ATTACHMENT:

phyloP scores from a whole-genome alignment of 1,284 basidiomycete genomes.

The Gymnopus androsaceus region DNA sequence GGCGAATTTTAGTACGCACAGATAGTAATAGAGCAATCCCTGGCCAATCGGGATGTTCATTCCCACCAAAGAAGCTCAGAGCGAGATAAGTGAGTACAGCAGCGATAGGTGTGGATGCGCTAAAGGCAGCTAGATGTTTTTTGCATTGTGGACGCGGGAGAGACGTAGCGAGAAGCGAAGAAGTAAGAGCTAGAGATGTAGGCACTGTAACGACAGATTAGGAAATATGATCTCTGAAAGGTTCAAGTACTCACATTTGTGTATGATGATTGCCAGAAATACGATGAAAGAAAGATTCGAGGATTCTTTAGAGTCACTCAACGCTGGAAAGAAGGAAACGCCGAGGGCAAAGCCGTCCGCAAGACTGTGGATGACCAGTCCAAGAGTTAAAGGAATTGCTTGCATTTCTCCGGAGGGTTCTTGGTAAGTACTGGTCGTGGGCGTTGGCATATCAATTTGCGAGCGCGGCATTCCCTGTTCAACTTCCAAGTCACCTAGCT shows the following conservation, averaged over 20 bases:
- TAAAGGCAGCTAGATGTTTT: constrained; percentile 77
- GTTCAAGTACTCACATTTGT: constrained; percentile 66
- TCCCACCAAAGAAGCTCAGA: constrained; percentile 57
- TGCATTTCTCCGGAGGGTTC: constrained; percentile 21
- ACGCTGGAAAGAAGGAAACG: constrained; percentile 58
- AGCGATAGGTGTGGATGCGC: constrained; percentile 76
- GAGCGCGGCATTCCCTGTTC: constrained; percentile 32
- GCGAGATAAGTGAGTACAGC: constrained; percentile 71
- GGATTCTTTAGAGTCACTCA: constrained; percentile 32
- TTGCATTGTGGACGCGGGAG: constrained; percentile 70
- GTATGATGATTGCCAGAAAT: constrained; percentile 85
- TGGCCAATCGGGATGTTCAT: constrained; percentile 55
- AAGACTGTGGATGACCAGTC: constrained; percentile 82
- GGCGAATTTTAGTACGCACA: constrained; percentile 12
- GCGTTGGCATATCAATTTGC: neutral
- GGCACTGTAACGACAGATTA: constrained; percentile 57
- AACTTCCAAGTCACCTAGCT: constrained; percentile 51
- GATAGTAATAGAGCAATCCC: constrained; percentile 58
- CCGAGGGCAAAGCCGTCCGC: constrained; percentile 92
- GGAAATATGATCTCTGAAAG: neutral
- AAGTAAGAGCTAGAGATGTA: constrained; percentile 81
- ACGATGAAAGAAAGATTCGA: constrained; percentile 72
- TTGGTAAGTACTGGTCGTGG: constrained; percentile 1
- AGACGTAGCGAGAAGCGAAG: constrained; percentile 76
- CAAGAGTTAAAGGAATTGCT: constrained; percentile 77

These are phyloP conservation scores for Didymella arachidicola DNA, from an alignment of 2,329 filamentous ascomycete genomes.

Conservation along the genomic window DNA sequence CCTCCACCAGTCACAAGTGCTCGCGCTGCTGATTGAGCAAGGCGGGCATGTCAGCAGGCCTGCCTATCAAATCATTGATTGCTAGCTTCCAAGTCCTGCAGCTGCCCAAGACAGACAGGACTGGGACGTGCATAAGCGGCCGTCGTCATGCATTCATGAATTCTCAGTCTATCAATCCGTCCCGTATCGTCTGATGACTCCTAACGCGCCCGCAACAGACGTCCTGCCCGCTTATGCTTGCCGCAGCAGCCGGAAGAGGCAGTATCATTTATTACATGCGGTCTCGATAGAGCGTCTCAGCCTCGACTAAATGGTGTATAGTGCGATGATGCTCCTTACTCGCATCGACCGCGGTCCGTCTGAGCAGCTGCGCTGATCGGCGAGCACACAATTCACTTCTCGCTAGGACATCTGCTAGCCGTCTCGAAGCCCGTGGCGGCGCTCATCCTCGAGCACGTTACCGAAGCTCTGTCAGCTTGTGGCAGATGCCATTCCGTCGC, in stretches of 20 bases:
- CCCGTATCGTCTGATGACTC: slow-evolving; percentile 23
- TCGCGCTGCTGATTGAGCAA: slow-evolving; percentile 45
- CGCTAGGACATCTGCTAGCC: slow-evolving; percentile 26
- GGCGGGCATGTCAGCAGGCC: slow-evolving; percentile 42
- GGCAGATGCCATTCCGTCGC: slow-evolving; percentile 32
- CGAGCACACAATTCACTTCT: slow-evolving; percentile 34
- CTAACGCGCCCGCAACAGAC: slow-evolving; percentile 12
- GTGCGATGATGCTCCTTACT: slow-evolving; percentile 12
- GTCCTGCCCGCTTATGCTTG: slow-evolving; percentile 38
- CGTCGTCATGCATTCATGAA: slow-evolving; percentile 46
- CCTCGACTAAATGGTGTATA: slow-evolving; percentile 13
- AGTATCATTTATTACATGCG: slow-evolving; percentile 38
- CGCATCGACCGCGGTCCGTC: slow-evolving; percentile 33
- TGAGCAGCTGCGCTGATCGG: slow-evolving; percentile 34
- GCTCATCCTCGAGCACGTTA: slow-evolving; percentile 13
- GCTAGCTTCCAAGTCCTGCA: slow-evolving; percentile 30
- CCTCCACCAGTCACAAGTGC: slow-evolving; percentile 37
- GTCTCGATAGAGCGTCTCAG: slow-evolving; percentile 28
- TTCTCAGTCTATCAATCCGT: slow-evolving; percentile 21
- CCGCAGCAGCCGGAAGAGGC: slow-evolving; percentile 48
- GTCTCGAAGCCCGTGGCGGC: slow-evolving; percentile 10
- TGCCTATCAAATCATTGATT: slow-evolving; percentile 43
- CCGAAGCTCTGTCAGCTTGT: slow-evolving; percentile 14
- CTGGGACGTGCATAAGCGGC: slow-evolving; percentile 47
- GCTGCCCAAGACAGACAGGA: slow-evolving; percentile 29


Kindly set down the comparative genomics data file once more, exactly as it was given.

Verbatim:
phyloP scores from a whole-genome alignment of 1,284 basidiomycete genomes.

The Gymnopus androsaceus region DNA sequence GGCGAATTTTAGTACGCACAGATAGTAATAGAGCAATCCCTGGCCAATCGGGATGTTCATTCCCACCAAAGAAGCTCAGAGCGAGATAAGTGAGTACAGCAGCGATAGGTGTGGATGCGCTAAAGGCAGCTAGATGTTTTTTGCATTGTGGACGCGGGAGAGACGTAGCGAGAAGCGAAGAAGTAAGAGCTAGAGATGTAGGCACTGTAACGACAGATTAGGAAATATGATCTCTGAAAGGTTCAAGTACTCACATTTGTGTATGATGATTGCCAGAAATACGATGAAAGAAAGATTCGAGGATTCTTTAGAGTCACTCAACGCTGGAAAGAAGGAAACGCCGAGGGCAAAGCCGTCCGCAAGACTGTGGATGACCAGTCCAAGAGTTAAAGGAATTGCTTGCATTTCTCCGGAGGGTTCTTGGTAAGTACTGGTCGTGGGCGTTGGCATATCAATTTGCGAGCGCGGCATTCCCTGTTCAACTTCCAAGTCACCTAGCT shows the following conservation, averaged over 20 bases:
- TAAAGGCAGCTAGATGTTTT: constrained; percentile 77
- GTTCAAGTACTCACATTTGT: constrained; percentile 66
- TCCCACCAAAGAAGCTCAGA: constrained; percentile 57
- TGCATTTCTCCGGAGGGTTC: constrained; percentile 21
- ACGCTGGAAAGAAGGAAACG: constrained; percentile 58
- AGCGATAGGTGTGGATGCGC: constrained; percentile 76
- GAGCGCGGCATTCCCTGTTC: constrained; percentile 32
- GCGAGATAAGTGAGTACAGC: constrained; percentile 71
- GGATTCTTTAGAGTCACTCA: constrained; percentile 32
- TTGCATTGTGGACGCGGGAG: constrained; percentile 70
- GTATGATGATTGCCAGAAAT: constrained; percentile 85
- TGGCCAATCGGGATGTTCAT: constrained; percentile 55
- AAGACTGTGGATGACCAGTC: constrained; percentile 82
- GGCGAATTTTAGTACGCACA: constrained; percentile 12
- GCGTTGGCATATCAATTTGC: neutral
- GGCACTGTAACGACAGATTA: constrained; percentile 57
- AACTTCCAAGTCACCTAGCT: constrained; percentile 51
- GATAGTAATAGAGCAATCCC: constrained; percentile 58
- CCGAGGGCAAAGCCGTCCGC: constrained; percentile 92
- GGAAATATGATCTCTGAAAG: neutral
- AAGTAAGAGCTAGAGATGTA: constrained; percentile 81
- ACGATGAAAGAAAGATTCGA: constrained; percentile 72
- TTGGTAAGTACTGGTCGTGG: constrained; percentile 1
- AGACGTAGCGAGAAGCGAAG: constrained; percentile 76
- CAAGAGTTAAAGGAATTGCT: constrained; percentile 77

These are phyloP conservation scores for Didymella arachidicola DNA, from an alignment of 2,329 filamentous ascomycete genomes.

Conservation along the genomic window DNA sequence CCTCCACCAGTCACAAGTGCTCGCGCTGCTGATTGAGCAAGGCGGGCATGTCAGCAGGCCTGCCTATCAAATCATTGATTGCTAGCTTCCAAGTCCTGCAGCTGCCCAAGACAGACAGGACTGGGACGTGCATAAGCGGCCGTCGTCATGCATTCATGAATTCTCAGTCTATCAATCCGTCCCGTATCGTCTGATGACTCCTAACGCGCCCGCAACAGACGTCCTGCCCGCTTATGCTTGCCGCAGCAGCCGGAAGAGGCAGTATCATTTATTACATGCGGTCTCGATAGAGCGTCTCAGCCTCGACTAAATGGTGTATAGTGCGATGATGCTCCTTACTCGCATCGACCGCGGTCCGTCTGAGCAGCTGCGCTGATCGGCGAGCACACAATTCACTTCTCGCTAGGACATCTGCTAGCCGTCTCGAAGCCCGTGGCGGCGCTCATCCTCGAGCACGTTACCGAAGCTCTGTCAGCTTGTGGCAGATGCCATTCCGTCGC, in stretches of 20 bases:
- CCCGTATCGTCTGATGACTC: slow-evolving; percentile 23
- TCGCGCTGCTGATTGAGCAA: slow-evolving; percentile 45
- CGCTAGGACATCTGCTAGCC: slow-evolving; percentile 26
- GGCGGGCATGTCAGCAGGCC: slow-evolving; percentile 42
- GGCAGATGCCATTCCGTCGC: slow-evolving; percentile 32
- CGAGCACACAATTCACTTCT: slow-evolving; percentile 34
- CTAACGCGCCCGCAACAGAC: slow-evolving; percentile 12
- GTGCGATGATGCTCCTTACT: slow-evolving; percentile 12
- GTCCTGCCCGCTTATGCTTG: slow-evolving; percentile 38
- CGTCGTCATGCATTCATGAA: slow-evolving; percentile 46
- CCTCGACTAAATGGTGTATA: slow-evolving; percentile 13
- AGTATCATTTATTACATGCG: slow-evolving; percentile 38
- CGCATCGACCGCGGTCCGTC: slow-evolving; percentile 33
- TGAGCAGCTGCGCTGATCGG: slow-evolving; percentile 34
- GCTCATCCTCGAGCACGTTA: slow-evolving; percentile 13
- GCTAGCTTCCAAGTCCTGCA: slow-evolving; percentile 30
- CCTCCACCAGTCACAAGTGC: slow-evolving; percentile 37
- GTCTCGATAGAGCGTCTCAG: slow-evolving; percentile 28
- TTCTCAGTCTATCAATCCGT: slow-evolving; percentile 21
- CCGCAGCAGCCGGAAGAGGC: slow-evolving; percentile 48
- GTCTCGAAGCCCGTGGCGGC: slow-evolving; percentile 10
- TGCCTATCAAATCATTGATT: slow-evolving; percentile 43
- CCGAAGCTCTGTCAGCTTGT: slow-evolving; percentile 14
- CTGGGACGTGCATAAGCGGC: slow-evolving; percentile 47
- GCTGCCCAAGACAGACAGGA: slow-evolving; percentile 29